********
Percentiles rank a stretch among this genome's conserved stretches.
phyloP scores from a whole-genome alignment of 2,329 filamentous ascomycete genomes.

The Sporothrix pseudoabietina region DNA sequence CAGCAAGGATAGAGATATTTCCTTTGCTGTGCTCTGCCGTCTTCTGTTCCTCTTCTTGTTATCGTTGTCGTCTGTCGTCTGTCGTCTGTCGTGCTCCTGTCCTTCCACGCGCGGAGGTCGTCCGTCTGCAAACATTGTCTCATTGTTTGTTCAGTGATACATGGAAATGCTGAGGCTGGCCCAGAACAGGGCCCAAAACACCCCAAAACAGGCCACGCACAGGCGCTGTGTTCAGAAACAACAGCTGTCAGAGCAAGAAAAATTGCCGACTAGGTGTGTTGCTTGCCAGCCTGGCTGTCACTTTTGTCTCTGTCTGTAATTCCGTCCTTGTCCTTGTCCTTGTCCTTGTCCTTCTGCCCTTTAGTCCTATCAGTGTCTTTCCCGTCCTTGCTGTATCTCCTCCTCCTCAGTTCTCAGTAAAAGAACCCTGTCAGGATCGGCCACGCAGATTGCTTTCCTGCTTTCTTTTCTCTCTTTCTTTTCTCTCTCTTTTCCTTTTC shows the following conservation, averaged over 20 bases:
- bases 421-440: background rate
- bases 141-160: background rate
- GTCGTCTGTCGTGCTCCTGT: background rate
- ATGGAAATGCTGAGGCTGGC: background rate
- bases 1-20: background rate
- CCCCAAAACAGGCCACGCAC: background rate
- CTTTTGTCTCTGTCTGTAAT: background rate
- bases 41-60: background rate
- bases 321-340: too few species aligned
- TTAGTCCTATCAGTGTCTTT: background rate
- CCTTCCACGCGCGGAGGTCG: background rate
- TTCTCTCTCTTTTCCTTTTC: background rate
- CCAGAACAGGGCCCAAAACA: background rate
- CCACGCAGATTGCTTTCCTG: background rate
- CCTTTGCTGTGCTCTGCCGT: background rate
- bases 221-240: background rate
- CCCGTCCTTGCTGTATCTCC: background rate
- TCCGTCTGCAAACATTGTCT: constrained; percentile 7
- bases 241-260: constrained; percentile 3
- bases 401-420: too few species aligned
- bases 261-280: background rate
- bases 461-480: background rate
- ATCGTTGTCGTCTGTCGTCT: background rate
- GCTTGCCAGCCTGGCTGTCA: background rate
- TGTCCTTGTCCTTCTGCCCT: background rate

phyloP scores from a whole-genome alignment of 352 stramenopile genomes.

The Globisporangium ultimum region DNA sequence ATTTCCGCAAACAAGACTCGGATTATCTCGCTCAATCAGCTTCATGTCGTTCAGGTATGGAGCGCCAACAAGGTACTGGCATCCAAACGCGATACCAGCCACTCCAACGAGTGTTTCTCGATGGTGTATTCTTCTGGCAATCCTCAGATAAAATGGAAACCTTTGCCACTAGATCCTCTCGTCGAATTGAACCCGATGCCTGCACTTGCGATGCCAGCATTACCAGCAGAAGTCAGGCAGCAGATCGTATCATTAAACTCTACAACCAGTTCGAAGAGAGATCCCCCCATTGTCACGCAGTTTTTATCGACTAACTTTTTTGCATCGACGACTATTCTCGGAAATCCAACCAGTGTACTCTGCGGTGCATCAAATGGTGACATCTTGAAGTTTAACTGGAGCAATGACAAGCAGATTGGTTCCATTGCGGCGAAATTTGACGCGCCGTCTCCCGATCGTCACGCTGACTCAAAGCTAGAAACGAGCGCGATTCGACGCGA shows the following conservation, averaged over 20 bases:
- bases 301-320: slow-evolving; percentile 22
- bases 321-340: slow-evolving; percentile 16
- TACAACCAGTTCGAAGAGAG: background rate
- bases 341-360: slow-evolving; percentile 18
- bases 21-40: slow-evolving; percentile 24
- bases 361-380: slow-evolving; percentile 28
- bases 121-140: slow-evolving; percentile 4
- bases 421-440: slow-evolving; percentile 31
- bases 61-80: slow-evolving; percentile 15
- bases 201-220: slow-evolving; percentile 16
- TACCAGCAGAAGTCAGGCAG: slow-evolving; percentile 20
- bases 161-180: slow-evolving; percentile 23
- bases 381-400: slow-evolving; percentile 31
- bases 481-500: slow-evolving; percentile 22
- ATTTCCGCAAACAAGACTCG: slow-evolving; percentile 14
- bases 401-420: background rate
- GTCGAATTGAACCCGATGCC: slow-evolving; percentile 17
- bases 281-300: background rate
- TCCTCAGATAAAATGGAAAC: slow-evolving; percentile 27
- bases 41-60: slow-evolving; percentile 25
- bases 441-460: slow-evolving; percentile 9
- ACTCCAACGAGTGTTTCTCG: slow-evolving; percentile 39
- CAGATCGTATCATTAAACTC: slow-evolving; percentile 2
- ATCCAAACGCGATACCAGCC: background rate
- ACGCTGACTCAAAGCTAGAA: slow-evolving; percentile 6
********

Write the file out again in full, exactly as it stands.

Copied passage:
Percentiles rank a stretch among this genome's conserved stretches.
phyloP scores from a whole-genome alignment of 2,329 filamentous ascomycete genomes.

The Sporothrix pseudoabietina region DNA sequence CAGCAAGGATAGAGATATTTCCTTTGCTGTGCTCTGCCGTCTTCTGTTCCTCTTCTTGTTATCGTTGTCGTCTGTCGTCTGTCGTCTGTCGTGCTCCTGTCCTTCCACGCGCGGAGGTCGTCCGTCTGCAAACATTGTCTCATTGTTTGTTCAGTGATACATGGAAATGCTGAGGCTGGCCCAGAACAGGGCCCAAAACACCCCAAAACAGGCCACGCACAGGCGCTGTGTTCAGAAACAACAGCTGTCAGAGCAAGAAAAATTGCCGACTAGGTGTGTTGCTTGCCAGCCTGGCTGTCACTTTTGTCTCTGTCTGTAATTCCGTCCTTGTCCTTGTCCTTGTCCTTGTCCTTCTGCCCTTTAGTCCTATCAGTGTCTTTCCCGTCCTTGCTGTATCTCCTCCTCCTCAGTTCTCAGTAAAAGAACCCTGTCAGGATCGGCCACGCAGATTGCTTTCCTGCTTTCTTTTCTCTCTTTCTTTTCTCTCTCTTTTCCTTTTC shows the following conservation, averaged over 20 bases:
- bases 421-440: background rate
- bases 141-160: background rate
- GTCGTCTGTCGTGCTCCTGT: background rate
- ATGGAAATGCTGAGGCTGGC: background rate
- bases 1-20: background rate
- CCCCAAAACAGGCCACGCAC: background rate
- CTTTTGTCTCTGTCTGTAAT: background rate
- bases 41-60: background rate
- bases 321-340: too few species aligned
- TTAGTCCTATCAGTGTCTTT: background rate
- CCTTCCACGCGCGGAGGTCG: background rate
- TTCTCTCTCTTTTCCTTTTC: background rate
- CCAGAACAGGGCCCAAAACA: background rate
- CCACGCAGATTGCTTTCCTG: background rate
- CCTTTGCTGTGCTCTGCCGT: background rate
- bases 221-240: background rate
- CCCGTCCTTGCTGTATCTCC: background rate
- TCCGTCTGCAAACATTGTCT: constrained; percentile 7
- bases 241-260: constrained; percentile 3
- bases 401-420: too few species aligned
- bases 261-280: background rate
- bases 461-480: background rate
- ATCGTTGTCGTCTGTCGTCT: background rate
- GCTTGCCAGCCTGGCTGTCA: background rate
- TGTCCTTGTCCTTCTGCCCT: background rate

phyloP scores from a whole-genome alignment of 352 stramenopile genomes.

The Globisporangium ultimum region DNA sequence ATTTCCGCAAACAAGACTCGGATTATCTCGCTCAATCAGCTTCATGTCGTTCAGGTATGGAGCGCCAACAAGGTACTGGCATCCAAACGCGATACCAGCCACTCCAACGAGTGTTTCTCGATGGTGTATTCTTCTGGCAATCCTCAGATAAAATGGAAACCTTTGCCACTAGATCCTCTCGTCGAATTGAACCCGATGCCTGCACTTGCGATGCCAGCATTACCAGCAGAAGTCAGGCAGCAGATCGTATCATTAAACTCTACAACCAGTTCGAAGAGAGATCCCCCCATTGTCACGCAGTTTTTATCGACTAACTTTTTTGCATCGACGACTATTCTCGGAAATCCAACCAGTGTACTCTGCGGTGCATCAAATGGTGACATCTTGAAGTTTAACTGGAGCAATGACAAGCAGATTGGTTCCATTGCGGCGAAATTTGACGCGCCGTCTCCCGATCGTCACGCTGACTCAAAGCTAGAAACGAGCGCGATTCGACGCGA shows the following conservation, averaged over 20 bases:
- bases 301-320: slow-evolving; percentile 22
- bases 321-340: slow-evolving; percentile 16
- TACAACCAGTTCGAAGAGAG: background rate
- bases 341-360: slow-evolving; percentile 18
- bases 21-40: slow-evolving; percentile 24
- bases 361-380: slow-evolving; percentile 28
- bases 121-140: slow-evolving; percentile 4
- bases 421-440: slow-evolving; percentile 31
- bases 61-80: slow-evolving; percentile 15
- bases 201-220: slow-evolving; percentile 16
- TACCAGCAGAAGTCAGGCAG: slow-evolving; percentile 20
- bases 161-180: slow-evolving; percentile 23
- bases 381-400: slow-evolving; percentile 31
- bases 481-500: slow-evolving; percentile 22
- ATTTCCGCAAACAAGACTCG: slow-evolving; percentile 14
- bases 401-420: background rate
- GTCGAATTGAACCCGATGCC: slow-evolving; percentile 17
- bases 281-300: background rate
- TCCTCAGATAAAATGGAAAC: slow-evolving; percentile 27
- bases 41-60: slow-evolving; percentile 25
- bases 441-460: slow-evolving; percentile 9
- ACTCCAACGAGTGTTTCTCG: slow-evolving; percentile 39
- CAGATCGTATCATTAAACTC: slow-evolving; percentile 2
- ATCCAAACGCGATACCAGCC: background rate
- ACGCTGACTCAAAGCTAGAA: slow-evolving; percentile 6